After Tales by Moonlight (anth 1983) and Tales by Moonlight II (anth 1989), both presenting original fantasies, she began to publish titles which reflected her strong interest in 19th- and early-20th-century writers of Supernatural Fiction, assembling The Faded Garden: The Collected Ghost Stories of Hildegarde Hawthorne (coll 1985), by Nathaniel Hawthorne's granddaughter, The Haunted Wherry and Other Rare Ghost Stories (anth 1985), The Supernatural Tales of Fitz-James O'Brien #1: Macabre Tales (coll 1988) and #2: Dream Stories and Fantasies (coll 1988), What Did Miss Darrington See?: An Anthology of Feminist Supernatural Fiction (anth 1989) with an introduction by Rosemary Jackson, Wife or Spinster: Short Stories by 19th Century American Women (anth 1991) with Isabelle D Waugh and Charles G Waugh, From Out of the Past: The Indiana Ghost Stories of Anna Nicholas (coll 1991 chap UK), assembling the work of Anna Katherine Nicholas (1917-    ) and Master of the Past: Complete Supernatural Stories of Vincent O'Sullivan (coll 1994 UK), assembling scattered work of Vincent O'Sullivan. Mr Monkey and Other Sumerian Fables (anth 1995), which stands somewhat aside from its predecessors, assembles Sumerian Beast Fables (see also Mesopotamian Epic), which may be the earliest extant examples of the form. The scholarship in these collections and anthologies is thorough and secure, and the adventurousness is evident.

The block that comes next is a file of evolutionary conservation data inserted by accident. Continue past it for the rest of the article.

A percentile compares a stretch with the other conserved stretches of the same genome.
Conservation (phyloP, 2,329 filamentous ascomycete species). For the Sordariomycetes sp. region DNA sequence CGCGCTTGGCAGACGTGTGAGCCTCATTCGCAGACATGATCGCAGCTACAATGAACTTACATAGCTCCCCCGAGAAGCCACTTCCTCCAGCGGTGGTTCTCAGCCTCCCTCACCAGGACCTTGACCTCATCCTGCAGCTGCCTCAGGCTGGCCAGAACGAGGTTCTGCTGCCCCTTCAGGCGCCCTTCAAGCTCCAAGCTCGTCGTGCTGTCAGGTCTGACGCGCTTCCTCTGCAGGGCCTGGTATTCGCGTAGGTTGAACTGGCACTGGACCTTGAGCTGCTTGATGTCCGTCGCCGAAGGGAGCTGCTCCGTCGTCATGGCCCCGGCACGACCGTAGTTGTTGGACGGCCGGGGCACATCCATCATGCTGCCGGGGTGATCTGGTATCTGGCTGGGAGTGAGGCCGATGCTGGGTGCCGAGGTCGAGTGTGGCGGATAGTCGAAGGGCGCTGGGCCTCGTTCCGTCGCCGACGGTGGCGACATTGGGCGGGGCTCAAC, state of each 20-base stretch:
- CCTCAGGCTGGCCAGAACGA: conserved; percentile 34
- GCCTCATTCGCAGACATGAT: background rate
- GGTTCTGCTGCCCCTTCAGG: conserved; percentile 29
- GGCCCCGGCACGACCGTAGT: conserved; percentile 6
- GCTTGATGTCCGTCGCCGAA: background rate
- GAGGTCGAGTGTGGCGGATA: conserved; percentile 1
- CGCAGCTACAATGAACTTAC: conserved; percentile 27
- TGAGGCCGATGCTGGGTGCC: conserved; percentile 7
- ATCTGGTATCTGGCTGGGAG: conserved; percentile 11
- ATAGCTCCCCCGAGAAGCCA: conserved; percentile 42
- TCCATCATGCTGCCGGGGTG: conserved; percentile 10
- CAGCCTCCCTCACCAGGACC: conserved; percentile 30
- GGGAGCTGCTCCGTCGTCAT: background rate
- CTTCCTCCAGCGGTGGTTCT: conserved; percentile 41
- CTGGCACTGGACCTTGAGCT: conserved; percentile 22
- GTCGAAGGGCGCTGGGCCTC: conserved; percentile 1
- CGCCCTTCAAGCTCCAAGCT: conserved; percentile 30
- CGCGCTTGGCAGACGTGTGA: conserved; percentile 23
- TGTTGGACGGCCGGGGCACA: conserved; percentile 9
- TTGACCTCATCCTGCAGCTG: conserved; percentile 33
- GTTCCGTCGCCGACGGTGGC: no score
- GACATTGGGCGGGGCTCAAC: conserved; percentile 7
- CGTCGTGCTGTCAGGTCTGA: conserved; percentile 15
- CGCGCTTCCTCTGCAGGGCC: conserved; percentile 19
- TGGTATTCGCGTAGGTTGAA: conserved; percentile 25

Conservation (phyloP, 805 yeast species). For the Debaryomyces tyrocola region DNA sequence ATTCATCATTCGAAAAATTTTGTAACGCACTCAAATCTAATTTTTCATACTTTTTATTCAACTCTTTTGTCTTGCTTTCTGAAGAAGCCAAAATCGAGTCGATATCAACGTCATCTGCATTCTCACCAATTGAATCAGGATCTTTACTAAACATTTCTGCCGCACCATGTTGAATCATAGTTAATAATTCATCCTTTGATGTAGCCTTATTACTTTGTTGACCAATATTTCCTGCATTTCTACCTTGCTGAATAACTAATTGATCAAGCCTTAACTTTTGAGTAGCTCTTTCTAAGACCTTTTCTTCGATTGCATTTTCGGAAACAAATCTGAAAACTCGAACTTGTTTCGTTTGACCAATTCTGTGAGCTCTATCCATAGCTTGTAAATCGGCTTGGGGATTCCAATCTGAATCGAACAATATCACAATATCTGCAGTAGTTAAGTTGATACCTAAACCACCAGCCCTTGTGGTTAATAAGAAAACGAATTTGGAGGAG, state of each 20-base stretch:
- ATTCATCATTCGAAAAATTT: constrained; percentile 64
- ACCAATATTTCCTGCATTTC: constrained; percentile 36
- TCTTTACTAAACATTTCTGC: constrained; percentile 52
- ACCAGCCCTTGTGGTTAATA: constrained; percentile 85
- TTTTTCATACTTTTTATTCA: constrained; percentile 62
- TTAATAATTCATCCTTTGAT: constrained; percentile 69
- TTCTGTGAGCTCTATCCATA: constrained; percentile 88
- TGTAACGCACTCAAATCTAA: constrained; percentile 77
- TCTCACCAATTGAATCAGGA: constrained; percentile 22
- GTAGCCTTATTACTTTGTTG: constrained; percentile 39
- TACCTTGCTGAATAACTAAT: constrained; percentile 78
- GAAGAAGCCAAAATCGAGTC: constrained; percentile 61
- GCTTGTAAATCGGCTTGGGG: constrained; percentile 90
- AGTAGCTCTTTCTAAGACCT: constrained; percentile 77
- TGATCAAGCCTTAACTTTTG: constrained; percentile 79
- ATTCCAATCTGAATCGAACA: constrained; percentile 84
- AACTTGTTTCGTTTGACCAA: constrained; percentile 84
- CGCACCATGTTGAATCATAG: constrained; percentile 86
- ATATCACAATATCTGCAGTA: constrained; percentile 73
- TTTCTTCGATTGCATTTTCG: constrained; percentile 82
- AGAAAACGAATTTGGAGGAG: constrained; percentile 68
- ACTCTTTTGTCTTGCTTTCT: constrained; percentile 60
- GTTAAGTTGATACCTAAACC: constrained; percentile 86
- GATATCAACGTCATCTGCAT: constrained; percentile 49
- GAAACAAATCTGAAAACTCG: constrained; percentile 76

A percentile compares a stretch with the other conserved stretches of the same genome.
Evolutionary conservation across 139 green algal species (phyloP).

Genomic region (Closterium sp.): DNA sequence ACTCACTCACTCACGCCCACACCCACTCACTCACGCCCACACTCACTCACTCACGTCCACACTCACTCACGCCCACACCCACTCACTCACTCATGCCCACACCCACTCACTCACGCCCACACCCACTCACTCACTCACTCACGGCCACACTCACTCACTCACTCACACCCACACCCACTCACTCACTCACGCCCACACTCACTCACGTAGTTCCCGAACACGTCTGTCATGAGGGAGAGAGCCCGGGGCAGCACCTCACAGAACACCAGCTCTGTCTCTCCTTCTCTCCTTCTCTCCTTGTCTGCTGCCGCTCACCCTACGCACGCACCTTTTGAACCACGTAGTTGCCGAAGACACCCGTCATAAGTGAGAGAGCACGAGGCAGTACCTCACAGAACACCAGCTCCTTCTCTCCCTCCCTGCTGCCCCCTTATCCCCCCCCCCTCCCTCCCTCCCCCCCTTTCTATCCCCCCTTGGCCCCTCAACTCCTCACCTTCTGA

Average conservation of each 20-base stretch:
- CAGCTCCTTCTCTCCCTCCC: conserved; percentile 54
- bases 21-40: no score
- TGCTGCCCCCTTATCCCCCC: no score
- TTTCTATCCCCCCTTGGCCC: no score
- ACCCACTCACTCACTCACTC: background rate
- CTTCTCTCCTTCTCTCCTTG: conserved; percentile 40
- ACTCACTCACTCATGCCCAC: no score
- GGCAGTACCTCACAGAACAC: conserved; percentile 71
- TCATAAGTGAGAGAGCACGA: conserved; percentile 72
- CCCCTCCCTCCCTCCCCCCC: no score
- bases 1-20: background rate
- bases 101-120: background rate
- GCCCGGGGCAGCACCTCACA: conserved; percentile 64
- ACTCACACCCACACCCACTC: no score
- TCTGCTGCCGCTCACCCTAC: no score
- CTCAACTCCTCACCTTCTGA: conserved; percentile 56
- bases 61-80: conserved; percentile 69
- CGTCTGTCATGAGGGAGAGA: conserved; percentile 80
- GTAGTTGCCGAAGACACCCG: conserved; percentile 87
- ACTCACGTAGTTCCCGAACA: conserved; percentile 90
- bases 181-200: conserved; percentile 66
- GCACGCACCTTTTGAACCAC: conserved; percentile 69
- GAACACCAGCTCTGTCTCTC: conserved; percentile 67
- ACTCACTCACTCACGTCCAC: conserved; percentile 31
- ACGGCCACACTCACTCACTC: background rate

Throughout her work – some experimental – JAS constantly attempts to use the forms of fiction as weapons of discovery. [JC]

other works: The Swordswoman (1982); Young Tyrone: A Melodrama (coll 1983 chap); Ten Magnificent Peonies Presents SLIDE SHOW (coll 1983 chap); Hag's Tapestry (coll 1986 chap UK); Mystic Women: Their Ancient Tales and Legends Recounted by a Woman Inmate of the Calcutta Insane Asylum (coll 1991); Bibliography (1992 chap dos); Twenty-One Epic Novels (coll 1995 chap), very short stories.

other works (poetry): The Black Crusader and Other Poems of Horror (coll 1979 chap); Moonstill Tulip Wine and Others (coll 1979 chap); Cheap Present (1980 chap); On the Shores of Eternity (coll 1981 chap); Feigned Death and Other Sorceries (coll 1983 chap); In this Vent (1983 chap); Innocent of Evil: Poems in Prose (coll 1984 chap); The Patient Child (1985 chap); Fantasies in Black and White (coll 1987 chap); The Ghost Garden (coll 1988 chap UK); A Celestial Occurrence (1991 chap); The Goddess Under Siege (coll 1992 chap); Sorceries and Sorrows (Early Poems) (coll 1992 chap dos); Songs of the Maenads (coll 1993 chap); The Horn of Tara (coll 1995 chap); Lake of the Devil: Poems of Morosity and Jest (coll 1995 chap).

other works (nonfiction): Wisewomen and Boggy-Boos: A Dictionary of Lesbian Fairy Lore (1992) with Jules Remedios Faye; Miniature Vegetables (1994 chap).

Jessica Amanda Salmonson


This entry is taken from the Encyclopedia of Fantasy (1997) edited by John Clute and John Grant. It is provided as a reference and resource for users of the SF Encyclopedia, but apart from possible small corrections has not been updated.